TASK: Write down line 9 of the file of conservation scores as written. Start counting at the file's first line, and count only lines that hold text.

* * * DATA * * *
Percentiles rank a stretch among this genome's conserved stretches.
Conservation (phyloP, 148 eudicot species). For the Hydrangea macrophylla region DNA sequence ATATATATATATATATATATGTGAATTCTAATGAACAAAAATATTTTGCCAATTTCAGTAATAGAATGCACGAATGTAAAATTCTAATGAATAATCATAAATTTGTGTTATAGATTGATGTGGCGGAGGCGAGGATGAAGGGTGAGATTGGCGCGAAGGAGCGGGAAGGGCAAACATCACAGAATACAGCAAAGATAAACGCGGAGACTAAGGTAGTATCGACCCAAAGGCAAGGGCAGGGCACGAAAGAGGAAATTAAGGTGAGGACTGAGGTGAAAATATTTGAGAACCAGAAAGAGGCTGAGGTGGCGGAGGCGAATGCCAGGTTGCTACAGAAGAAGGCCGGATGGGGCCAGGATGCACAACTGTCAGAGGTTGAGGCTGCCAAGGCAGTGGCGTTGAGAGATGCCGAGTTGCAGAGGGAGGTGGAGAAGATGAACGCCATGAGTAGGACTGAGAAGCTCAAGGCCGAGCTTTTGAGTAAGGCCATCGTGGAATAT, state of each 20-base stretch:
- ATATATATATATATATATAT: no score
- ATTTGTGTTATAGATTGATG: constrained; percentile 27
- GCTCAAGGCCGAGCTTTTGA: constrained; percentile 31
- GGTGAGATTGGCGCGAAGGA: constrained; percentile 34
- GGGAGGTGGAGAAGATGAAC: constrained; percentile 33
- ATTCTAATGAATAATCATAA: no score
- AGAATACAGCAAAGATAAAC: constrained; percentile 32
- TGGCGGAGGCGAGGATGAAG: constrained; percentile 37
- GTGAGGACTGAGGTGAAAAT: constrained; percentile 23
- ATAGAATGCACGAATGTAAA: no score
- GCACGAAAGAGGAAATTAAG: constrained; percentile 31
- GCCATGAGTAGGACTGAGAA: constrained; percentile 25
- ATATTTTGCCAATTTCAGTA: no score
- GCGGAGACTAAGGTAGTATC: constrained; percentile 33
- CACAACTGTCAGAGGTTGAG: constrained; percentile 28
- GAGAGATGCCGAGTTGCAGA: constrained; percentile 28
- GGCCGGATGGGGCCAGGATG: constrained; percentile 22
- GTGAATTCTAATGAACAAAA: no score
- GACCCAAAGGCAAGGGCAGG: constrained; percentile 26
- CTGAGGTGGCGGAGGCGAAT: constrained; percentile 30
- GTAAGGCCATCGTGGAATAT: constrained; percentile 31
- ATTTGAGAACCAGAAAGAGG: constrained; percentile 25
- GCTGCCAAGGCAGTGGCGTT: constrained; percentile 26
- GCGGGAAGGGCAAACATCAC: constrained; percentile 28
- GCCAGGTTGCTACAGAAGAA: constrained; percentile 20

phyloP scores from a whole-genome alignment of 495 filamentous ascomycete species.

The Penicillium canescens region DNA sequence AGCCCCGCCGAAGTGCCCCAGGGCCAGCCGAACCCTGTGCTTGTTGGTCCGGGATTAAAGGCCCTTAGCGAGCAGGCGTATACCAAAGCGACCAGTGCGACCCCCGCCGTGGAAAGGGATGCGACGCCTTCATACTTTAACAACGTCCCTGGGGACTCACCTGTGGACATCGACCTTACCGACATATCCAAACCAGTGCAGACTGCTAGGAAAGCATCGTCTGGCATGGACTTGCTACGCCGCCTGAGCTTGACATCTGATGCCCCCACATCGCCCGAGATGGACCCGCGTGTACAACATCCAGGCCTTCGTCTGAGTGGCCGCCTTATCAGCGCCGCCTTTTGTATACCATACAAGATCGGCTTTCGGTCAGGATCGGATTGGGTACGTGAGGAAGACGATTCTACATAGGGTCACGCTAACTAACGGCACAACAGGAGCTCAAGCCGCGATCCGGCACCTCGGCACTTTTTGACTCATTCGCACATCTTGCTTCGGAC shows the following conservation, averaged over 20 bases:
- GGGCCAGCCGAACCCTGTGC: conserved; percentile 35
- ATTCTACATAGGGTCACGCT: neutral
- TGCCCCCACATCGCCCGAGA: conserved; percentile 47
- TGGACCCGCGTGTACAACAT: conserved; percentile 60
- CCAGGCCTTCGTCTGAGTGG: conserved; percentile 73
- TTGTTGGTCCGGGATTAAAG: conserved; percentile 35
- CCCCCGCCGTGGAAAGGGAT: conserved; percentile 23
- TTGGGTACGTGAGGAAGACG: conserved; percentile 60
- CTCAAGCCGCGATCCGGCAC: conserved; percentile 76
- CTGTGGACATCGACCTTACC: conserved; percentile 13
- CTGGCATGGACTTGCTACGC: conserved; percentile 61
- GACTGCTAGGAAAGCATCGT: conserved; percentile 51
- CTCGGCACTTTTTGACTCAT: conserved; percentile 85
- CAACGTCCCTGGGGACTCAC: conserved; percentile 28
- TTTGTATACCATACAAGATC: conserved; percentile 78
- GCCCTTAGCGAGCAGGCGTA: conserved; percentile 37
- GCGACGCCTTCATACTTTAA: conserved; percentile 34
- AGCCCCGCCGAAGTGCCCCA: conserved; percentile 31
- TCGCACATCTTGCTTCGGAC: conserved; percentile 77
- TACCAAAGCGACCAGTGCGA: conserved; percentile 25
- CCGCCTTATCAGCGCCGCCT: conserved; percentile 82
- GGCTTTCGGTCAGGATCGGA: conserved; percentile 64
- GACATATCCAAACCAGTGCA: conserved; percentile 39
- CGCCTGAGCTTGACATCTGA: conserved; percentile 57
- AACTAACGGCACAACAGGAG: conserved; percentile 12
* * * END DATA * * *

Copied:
- AGAATACAGCAAAGATAAAC: constrained; percentile 32